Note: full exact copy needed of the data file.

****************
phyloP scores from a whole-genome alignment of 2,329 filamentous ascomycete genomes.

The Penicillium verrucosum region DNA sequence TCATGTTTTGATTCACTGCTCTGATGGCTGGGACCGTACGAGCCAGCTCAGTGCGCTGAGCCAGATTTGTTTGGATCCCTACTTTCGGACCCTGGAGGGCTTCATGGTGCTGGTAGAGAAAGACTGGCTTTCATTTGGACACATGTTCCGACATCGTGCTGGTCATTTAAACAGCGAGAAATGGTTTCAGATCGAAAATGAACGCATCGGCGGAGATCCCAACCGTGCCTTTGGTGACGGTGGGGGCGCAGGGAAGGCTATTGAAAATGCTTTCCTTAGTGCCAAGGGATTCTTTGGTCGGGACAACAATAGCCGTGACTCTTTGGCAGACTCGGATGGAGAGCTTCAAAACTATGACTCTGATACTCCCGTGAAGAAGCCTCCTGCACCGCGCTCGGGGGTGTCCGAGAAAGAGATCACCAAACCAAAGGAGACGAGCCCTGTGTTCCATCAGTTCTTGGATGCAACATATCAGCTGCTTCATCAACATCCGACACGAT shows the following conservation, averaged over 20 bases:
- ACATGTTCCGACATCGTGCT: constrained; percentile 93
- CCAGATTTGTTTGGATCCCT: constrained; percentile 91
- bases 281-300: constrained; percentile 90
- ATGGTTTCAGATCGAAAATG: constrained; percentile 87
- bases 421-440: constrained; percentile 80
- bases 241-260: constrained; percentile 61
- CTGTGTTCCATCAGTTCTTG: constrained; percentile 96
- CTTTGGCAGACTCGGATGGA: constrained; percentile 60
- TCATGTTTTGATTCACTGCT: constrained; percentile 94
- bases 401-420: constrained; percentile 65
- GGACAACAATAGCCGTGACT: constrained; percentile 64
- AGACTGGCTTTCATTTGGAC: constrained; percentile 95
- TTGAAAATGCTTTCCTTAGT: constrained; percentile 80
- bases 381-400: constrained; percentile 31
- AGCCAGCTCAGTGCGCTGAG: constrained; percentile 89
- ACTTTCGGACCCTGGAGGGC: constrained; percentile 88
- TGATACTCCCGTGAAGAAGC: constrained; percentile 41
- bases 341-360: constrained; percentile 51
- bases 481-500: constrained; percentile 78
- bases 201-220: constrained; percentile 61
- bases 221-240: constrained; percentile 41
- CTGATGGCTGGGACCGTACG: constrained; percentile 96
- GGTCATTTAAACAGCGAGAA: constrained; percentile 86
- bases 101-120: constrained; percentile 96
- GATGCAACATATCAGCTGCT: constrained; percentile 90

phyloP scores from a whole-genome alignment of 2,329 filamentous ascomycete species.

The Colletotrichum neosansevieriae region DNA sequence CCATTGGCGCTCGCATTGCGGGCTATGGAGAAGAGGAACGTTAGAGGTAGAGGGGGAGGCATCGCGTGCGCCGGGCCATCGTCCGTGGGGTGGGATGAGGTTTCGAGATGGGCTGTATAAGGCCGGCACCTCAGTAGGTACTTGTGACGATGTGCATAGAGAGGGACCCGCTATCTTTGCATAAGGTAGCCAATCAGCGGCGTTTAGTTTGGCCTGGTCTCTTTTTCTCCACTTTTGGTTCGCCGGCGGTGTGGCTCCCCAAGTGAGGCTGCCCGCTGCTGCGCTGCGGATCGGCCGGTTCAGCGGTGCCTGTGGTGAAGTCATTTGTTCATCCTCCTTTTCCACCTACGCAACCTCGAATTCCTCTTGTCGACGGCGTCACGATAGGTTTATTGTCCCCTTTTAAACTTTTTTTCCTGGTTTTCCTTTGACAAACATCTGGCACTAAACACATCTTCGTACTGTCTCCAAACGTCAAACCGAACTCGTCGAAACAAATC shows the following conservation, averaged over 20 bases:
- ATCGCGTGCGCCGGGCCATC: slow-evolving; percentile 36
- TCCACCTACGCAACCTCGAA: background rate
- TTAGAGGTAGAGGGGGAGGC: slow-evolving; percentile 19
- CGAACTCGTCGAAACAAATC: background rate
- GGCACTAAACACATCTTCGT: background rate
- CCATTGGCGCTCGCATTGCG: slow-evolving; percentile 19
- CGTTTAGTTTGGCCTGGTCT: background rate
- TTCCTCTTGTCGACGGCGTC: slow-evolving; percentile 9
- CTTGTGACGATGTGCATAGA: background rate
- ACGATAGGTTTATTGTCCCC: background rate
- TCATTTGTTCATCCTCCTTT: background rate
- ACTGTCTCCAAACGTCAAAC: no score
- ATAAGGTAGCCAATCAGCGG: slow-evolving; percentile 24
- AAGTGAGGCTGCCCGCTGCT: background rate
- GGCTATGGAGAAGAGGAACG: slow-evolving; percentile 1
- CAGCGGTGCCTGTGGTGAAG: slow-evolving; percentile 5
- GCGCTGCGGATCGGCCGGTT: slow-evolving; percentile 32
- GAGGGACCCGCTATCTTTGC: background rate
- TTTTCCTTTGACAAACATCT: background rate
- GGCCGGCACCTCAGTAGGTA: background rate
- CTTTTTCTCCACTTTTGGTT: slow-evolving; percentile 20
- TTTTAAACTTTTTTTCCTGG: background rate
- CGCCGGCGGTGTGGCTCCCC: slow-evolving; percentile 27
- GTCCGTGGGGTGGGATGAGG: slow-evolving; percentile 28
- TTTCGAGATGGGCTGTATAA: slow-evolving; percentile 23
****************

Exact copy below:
phyloP scores from a whole-genome alignment of 2,329 filamentous ascomycete genomes.

The Penicillium verrucosum region DNA sequence TCATGTTTTGATTCACTGCTCTGATGGCTGGGACCGTACGAGCCAGCTCAGTGCGCTGAGCCAGATTTGTTTGGATCCCTACTTTCGGACCCTGGAGGGCTTCATGGTGCTGGTAGAGAAAGACTGGCTTTCATTTGGACACATGTTCCGACATCGTGCTGGTCATTTAAACAGCGAGAAATGGTTTCAGATCGAAAATGAACGCATCGGCGGAGATCCCAACCGTGCCTTTGGTGACGGTGGGGGCGCAGGGAAGGCTATTGAAAATGCTTTCCTTAGTGCCAAGGGATTCTTTGGTCGGGACAACAATAGCCGTGACTCTTTGGCAGACTCGGATGGAGAGCTTCAAAACTATGACTCTGATACTCCCGTGAAGAAGCCTCCTGCACCGCGCTCGGGGGTGTCCGAGAAAGAGATCACCAAACCAAAGGAGACGAGCCCTGTGTTCCATCAGTTCTTGGATGCAACATATCAGCTGCTTCATCAACATCCGACACGAT shows the following conservation, averaged over 20 bases:
- ACATGTTCCGACATCGTGCT: constrained; percentile 93
- CCAGATTTGTTTGGATCCCT: constrained; percentile 91
- bases 281-300: constrained; percentile 90
- ATGGTTTCAGATCGAAAATG: constrained; percentile 87
- bases 421-440: constrained; percentile 80
- bases 241-260: constrained; percentile 61
- CTGTGTTCCATCAGTTCTTG: constrained; percentile 96
- CTTTGGCAGACTCGGATGGA: constrained; percentile 60
- TCATGTTTTGATTCACTGCT: constrained; percentile 94
- bases 401-420: constrained; percentile 65
- GGACAACAATAGCCGTGACT: constrained; percentile 64
- AGACTGGCTTTCATTTGGAC: constrained; percentile 95
- TTGAAAATGCTTTCCTTAGT: constrained; percentile 80
- bases 381-400: constrained; percentile 31
- AGCCAGCTCAGTGCGCTGAG: constrained; percentile 89
- ACTTTCGGACCCTGGAGGGC: constrained; percentile 88
- TGATACTCCCGTGAAGAAGC: constrained; percentile 41
- bases 341-360: constrained; percentile 51
- bases 481-500: constrained; percentile 78
- bases 201-220: constrained; percentile 61
- bases 221-240: constrained; percentile 41
- CTGATGGCTGGGACCGTACG: constrained; percentile 96
- GGTCATTTAAACAGCGAGAA: constrained; percentile 86
- bases 101-120: constrained; percentile 96
- GATGCAACATATCAGCTGCT: constrained; percentile 90

phyloP scores from a whole-genome alignment of 2,329 filamentous ascomycete species.

The Colletotrichum neosansevieriae region DNA sequence CCATTGGCGCTCGCATTGCGGGCTATGGAGAAGAGGAACGTTAGAGGTAGAGGGGGAGGCATCGCGTGCGCCGGGCCATCGTCCGTGGGGTGGGATGAGGTTTCGAGATGGGCTGTATAAGGCCGGCACCTCAGTAGGTACTTGTGACGATGTGCATAGAGAGGGACCCGCTATCTTTGCATAAGGTAGCCAATCAGCGGCGTTTAGTTTGGCCTGGTCTCTTTTTCTCCACTTTTGGTTCGCCGGCGGTGTGGCTCCCCAAGTGAGGCTGCCCGCTGCTGCGCTGCGGATCGGCCGGTTCAGCGGTGCCTGTGGTGAAGTCATTTGTTCATCCTCCTTTTCCACCTACGCAACCTCGAATTCCTCTTGTCGACGGCGTCACGATAGGTTTATTGTCCCCTTTTAAACTTTTTTTCCTGGTTTTCCTTTGACAAACATCTGGCACTAAACACATCTTCGTACTGTCTCCAAACGTCAAACCGAACTCGTCGAAACAAATC shows the following conservation, averaged over 20 bases:
- ATCGCGTGCGCCGGGCCATC: slow-evolving; percentile 36
- TCCACCTACGCAACCTCGAA: background rate
- TTAGAGGTAGAGGGGGAGGC: slow-evolving; percentile 19
- CGAACTCGTCGAAACAAATC: background rate
- GGCACTAAACACATCTTCGT: background rate
- CCATTGGCGCTCGCATTGCG: slow-evolving; percentile 19
- CGTTTAGTTTGGCCTGGTCT: background rate
- TTCCTCTTGTCGACGGCGTC: slow-evolving; percentile 9
- CTTGTGACGATGTGCATAGA: background rate
- ACGATAGGTTTATTGTCCCC: background rate
- TCATTTGTTCATCCTCCTTT: background rate
- ACTGTCTCCAAACGTCAAAC: no score
- ATAAGGTAGCCAATCAGCGG: slow-evolving; percentile 24
- AAGTGAGGCTGCCCGCTGCT: background rate
- GGCTATGGAGAAGAGGAACG: slow-evolving; percentile 1
- CAGCGGTGCCTGTGGTGAAG: slow-evolving; percentile 5
- GCGCTGCGGATCGGCCGGTT: slow-evolving; percentile 32
- GAGGGACCCGCTATCTTTGC: background rate
- TTTTCCTTTGACAAACATCT: background rate
- GGCCGGCACCTCAGTAGGTA: background rate
- CTTTTTCTCCACTTTTGGTT: slow-evolving; percentile 20
- TTTTAAACTTTTTTTCCTGG: background rate
- CGCCGGCGGTGTGGCTCCCC: slow-evolving; percentile 27
- GTCCGTGGGGTGGGATGAGG: slow-evolving; percentile 28
- TTTCGAGATGGGCTGTATAA: slow-evolving; percentile 23